When Japan surrendered to the Allies at the end of WWII, more than 6 million of their citizens were left stranded abroad. In China alone there were 2.6 million Japanese, despised by the world and forgotten by their government. Determined to survive, the brilliant military doctor Arthur Hayashi, in Wena Poon’s latest novel, hides in Communist China for decades and leaves his granddaughter an unforgettable legacy. According to Poon, “Hayashi is a role I created in order to answer my own question, ‘What does it mean to look exactly like the enemy?’” (Adapted from the Japan Times)
Wena Poon’s first novel, Alex y Robert, was adapted by the BBC and broadcast as a 10-episode Radio 4 series. Born and raised in Singapore, Poon graduated from Harvard Law School and is a lawyer by profession.
by Simon Perchik
River Otter, 2016
Simon Perchik’s poems are astonishing, unadorned, unpretentious, pure music and thought, which seem to arise together as inevitable and unalterable. With few other poets do we feel as though we are listening to poetry itself, unmediated by an author, speaking in its own voice, in its own terms, of its own concerns. A reader returns to Perchik’s work again and again and is always refreshed, surprised, and thankful for its lyrical wholeness. — Frank Stewart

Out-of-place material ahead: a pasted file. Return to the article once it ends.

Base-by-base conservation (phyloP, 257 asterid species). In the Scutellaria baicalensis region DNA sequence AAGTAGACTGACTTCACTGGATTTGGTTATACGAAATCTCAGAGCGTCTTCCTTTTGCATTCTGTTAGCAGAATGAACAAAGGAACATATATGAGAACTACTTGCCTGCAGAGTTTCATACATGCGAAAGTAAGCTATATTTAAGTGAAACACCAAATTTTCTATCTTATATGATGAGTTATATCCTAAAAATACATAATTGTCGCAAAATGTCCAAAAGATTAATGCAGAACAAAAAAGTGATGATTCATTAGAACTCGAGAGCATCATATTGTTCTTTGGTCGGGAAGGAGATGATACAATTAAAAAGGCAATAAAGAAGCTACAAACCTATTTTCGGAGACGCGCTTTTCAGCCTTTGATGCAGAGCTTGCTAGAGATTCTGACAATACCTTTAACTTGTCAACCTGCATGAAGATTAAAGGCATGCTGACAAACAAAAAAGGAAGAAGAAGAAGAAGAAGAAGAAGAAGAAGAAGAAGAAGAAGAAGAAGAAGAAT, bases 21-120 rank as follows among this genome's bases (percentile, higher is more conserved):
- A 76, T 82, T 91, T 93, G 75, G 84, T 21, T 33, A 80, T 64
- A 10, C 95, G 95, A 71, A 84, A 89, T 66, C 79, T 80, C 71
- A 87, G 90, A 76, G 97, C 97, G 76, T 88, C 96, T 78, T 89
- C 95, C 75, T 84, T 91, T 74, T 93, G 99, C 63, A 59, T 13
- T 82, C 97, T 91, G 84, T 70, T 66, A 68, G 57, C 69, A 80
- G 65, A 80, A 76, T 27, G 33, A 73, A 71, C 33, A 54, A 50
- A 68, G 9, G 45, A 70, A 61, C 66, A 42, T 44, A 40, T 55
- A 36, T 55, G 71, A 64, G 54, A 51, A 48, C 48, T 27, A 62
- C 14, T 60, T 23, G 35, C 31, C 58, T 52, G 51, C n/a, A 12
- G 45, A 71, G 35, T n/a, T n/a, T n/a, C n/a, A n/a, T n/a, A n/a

Simon Perchik was born in 1923 and began publishing poetry the 1960s. Educated at New York University, he now lives in East Hampton, New York. Library Journal has referred to Perchik as “the most widely published unknown poet in America.” He has has published over twenty books.